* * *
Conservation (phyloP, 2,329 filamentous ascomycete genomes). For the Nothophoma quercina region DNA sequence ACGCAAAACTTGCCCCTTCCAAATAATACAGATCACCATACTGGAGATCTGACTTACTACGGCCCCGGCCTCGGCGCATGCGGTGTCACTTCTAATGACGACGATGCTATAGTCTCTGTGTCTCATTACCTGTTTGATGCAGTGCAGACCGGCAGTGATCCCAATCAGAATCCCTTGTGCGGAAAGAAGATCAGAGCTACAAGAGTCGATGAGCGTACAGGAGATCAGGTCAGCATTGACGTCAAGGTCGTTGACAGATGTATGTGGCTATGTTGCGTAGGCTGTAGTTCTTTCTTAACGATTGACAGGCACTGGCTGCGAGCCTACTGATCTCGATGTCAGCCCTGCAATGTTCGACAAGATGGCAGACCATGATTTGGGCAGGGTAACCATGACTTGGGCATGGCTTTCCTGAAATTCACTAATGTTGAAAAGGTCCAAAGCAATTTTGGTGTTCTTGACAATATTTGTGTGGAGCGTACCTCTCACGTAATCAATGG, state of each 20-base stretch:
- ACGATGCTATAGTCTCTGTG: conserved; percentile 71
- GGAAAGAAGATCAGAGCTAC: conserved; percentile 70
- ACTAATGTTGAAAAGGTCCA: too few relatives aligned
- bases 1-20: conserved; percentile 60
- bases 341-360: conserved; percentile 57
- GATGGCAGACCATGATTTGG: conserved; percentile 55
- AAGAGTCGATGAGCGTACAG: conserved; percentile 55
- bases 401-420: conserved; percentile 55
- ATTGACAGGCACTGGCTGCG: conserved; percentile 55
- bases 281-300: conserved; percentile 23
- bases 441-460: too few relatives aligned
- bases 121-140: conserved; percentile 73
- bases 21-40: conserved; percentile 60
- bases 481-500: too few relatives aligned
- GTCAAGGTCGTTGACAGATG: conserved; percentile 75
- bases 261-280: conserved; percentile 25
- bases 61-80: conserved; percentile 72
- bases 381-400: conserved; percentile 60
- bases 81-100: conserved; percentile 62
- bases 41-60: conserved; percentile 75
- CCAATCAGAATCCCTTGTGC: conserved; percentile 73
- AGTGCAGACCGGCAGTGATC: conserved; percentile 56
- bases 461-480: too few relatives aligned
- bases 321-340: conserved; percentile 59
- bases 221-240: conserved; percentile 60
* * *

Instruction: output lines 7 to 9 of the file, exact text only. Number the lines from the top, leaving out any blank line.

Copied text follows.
- GATGGCAGACCATGATTTGG: conserved; percentile 55
- AAGAGTCGATGAGCGTACAG: conserved; percentile 55
- bases 401-420: conserved; percentile 55